What you need to know about the attempted coup in Gabon

Coup plotters claim Gabon's President Ali Bongo is physically and mentally incapable of ruling the country.

    What you need to know about the attempted coup in Gabon
    People walk past the National Radio and Television centre in Libreville [File: Steve Jordan/AFP]

    Residents of Gabon's capital Libreville woke up to shots being fired and tanks patrolling streets early on Monday after military officers launched a coup attempt in the country.

    A spokesman for Gabon's government said the chief military rebel who announced the coup attempt on state radio was arrested later on Monday. 

    Two of his accomplices were killed when security forces stormed the building, according to a statement by the presidency, and the remaining two were also in state custody. 

    "The situation is under control," the statement said. 

    Gabon's President Ali Bongo has been out of the country since October after suffering a stroke and is currently in Morocco receiving medical treatment. 

    Here's what you need to know about the tiny, oil-rich Central African nation and its leadership:

    Who is behind the coup and what is its objective?

    Lieutenant Kelly Ondo Obiang, the soldier who announced the seizure of power through national media, identified himself as deputy commander of the Republican Guard and president of the Patriotic Youth Movement of the Gabonese Defense and Security Forces.

    According to his statement, the group had to take control because Bongo was physically and mentally incapable of ruling the country due to his health.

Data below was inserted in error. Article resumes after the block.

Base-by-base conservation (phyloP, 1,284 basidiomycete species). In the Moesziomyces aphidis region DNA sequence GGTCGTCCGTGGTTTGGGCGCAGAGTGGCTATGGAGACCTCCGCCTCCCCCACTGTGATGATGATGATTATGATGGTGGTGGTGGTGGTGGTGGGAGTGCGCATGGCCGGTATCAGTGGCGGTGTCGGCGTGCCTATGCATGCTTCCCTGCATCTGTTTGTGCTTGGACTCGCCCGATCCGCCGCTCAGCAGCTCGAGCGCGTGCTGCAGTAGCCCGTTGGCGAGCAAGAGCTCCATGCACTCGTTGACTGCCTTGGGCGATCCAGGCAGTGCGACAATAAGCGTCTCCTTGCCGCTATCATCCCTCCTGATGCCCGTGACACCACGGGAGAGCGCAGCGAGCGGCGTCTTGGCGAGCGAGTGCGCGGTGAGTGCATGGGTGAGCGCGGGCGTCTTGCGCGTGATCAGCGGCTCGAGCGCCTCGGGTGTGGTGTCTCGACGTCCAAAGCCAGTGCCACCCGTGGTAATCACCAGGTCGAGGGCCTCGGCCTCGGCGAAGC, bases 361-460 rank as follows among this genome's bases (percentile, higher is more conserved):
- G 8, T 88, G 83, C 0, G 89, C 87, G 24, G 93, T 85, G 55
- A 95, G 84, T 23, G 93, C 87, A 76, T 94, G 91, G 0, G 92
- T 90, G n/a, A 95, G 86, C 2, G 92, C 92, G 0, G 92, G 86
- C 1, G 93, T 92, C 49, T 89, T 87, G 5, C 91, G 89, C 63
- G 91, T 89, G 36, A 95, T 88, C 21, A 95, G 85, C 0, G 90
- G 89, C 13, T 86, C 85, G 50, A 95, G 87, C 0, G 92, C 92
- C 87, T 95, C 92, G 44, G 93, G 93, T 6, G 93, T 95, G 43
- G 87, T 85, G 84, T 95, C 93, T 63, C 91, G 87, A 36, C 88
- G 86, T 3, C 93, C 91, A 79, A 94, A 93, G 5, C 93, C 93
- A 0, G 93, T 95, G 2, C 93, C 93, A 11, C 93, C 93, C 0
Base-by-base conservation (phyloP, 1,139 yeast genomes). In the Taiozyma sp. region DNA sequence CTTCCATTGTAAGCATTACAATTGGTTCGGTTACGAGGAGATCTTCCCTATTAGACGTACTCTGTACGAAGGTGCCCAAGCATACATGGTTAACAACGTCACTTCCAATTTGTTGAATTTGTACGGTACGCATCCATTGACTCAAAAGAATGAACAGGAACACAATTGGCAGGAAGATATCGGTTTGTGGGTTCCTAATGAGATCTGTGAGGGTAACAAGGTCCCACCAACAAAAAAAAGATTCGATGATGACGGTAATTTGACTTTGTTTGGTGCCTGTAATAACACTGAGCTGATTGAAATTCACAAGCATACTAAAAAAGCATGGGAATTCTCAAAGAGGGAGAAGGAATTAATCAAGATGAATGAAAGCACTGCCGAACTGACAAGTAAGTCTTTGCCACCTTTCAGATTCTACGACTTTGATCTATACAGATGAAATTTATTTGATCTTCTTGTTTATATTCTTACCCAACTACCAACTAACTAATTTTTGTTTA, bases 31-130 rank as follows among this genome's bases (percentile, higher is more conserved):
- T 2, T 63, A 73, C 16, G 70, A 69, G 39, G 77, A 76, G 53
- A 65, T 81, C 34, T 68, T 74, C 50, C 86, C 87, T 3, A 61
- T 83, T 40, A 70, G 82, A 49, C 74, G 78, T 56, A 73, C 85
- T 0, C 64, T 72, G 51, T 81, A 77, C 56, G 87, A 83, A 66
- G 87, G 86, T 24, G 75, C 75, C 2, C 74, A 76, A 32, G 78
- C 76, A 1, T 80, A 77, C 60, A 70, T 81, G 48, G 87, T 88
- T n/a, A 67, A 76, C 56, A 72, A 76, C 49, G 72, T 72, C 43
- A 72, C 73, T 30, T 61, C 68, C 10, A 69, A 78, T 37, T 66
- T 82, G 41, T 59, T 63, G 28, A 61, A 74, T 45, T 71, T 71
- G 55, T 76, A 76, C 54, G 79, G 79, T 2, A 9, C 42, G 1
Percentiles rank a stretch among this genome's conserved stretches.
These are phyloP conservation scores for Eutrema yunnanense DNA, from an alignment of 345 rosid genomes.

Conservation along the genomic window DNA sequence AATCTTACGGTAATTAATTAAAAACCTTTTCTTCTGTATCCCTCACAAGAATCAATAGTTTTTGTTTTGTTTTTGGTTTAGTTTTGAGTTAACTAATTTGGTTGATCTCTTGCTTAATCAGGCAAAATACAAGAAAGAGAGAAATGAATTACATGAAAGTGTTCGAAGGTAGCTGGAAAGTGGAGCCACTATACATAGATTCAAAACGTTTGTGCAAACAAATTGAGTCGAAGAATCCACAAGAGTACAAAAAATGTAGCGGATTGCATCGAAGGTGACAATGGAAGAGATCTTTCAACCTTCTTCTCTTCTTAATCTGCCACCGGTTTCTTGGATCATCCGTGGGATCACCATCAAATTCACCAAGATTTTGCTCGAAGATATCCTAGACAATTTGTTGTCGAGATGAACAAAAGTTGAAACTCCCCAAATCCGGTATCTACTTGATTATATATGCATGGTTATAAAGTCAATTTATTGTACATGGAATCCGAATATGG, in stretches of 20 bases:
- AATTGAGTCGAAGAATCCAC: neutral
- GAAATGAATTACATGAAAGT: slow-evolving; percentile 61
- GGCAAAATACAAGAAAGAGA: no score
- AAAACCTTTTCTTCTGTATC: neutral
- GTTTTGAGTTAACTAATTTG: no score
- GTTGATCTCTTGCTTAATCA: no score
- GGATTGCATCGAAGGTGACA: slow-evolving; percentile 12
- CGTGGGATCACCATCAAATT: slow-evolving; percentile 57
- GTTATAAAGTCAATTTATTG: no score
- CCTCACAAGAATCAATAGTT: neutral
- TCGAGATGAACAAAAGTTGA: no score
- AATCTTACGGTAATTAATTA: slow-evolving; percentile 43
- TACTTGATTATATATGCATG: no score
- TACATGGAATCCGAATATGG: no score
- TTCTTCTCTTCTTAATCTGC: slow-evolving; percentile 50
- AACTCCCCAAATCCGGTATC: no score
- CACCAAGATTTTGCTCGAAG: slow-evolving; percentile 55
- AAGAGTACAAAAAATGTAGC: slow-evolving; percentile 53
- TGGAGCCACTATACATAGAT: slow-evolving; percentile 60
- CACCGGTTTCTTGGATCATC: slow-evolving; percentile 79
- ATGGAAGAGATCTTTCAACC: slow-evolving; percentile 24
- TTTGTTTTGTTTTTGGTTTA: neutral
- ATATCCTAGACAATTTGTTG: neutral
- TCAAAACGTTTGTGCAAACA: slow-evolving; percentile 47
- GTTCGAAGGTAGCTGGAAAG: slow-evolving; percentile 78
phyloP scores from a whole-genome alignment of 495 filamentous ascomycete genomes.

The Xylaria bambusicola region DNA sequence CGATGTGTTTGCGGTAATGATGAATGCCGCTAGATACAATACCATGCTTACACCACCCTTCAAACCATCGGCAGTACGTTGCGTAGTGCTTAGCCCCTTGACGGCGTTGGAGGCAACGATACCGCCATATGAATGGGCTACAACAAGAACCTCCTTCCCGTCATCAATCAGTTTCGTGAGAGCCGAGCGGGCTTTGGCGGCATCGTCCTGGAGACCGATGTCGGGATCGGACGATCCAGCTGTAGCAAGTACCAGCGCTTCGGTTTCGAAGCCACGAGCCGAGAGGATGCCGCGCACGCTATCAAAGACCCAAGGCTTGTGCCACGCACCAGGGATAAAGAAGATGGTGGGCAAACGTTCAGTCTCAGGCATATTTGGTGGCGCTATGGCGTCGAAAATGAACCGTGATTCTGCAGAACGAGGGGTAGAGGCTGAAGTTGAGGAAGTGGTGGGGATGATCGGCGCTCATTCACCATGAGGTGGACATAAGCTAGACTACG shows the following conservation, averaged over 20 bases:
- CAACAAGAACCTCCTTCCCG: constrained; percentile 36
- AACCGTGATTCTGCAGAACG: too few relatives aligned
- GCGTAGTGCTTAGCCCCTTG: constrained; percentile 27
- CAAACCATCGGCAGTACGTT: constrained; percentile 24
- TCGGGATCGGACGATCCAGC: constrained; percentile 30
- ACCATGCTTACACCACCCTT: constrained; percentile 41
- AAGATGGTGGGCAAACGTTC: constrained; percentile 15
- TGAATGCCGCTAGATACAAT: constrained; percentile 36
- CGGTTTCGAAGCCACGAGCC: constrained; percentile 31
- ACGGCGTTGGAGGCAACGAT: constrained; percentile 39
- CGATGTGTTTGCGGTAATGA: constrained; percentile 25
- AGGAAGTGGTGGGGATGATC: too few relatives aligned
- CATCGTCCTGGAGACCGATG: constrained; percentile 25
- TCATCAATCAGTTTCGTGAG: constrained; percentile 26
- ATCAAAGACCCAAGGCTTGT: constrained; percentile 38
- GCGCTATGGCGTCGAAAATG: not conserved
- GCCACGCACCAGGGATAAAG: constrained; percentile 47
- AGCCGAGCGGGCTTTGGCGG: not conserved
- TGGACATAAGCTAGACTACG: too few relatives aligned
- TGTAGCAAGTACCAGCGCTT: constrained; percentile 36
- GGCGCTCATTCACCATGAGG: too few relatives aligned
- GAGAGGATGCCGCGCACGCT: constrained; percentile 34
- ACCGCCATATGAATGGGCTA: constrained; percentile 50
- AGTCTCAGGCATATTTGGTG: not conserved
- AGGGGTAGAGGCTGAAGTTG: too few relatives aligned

He criticised "the high military hierarchy" for failing to defend "the best interest of the nation" by tolerating the president's lies about his health, referring to a New Year's speech made in Morocco in which he claimed he was well.

    The government of Gabon later Monday declared it was in control after it said four of the five plotters had been arrested.

    "Calm has returned, the situation is under control," government spokesman Guy-Bertrand Mapangou said.

    Lieutenant Kelly Ondo Obiang announced the seizure of power on national media [YouTube/AFP]

    Ondo Obiang said the aim of the coup was to save democracy and preserve "the integrity of the national territory and national cohesion".

    Describing the attempt as "Operation Dignity", he asked all security forces and the youth of Gabon to arm themselves and "take control of all means of transport, barracks, security checkpoints, armouries, airports".

    Gabon will be ruled by "a national council of restoration" that will be set up shortly, Ondo Obiang said.

    He said the coup was being carried out against "those who, in a cowardly way, assassinated our young compatriots on the night of August 31, 2016", a reference to deadly violence that erupted after Bongo was declared the winner of a disputed election.

    What is Bongo's story?

    France's closest ally in Africa, Bongo was a key figure in a murky network of trade and political ties between France and its former African colonies known as "FrancAfrique".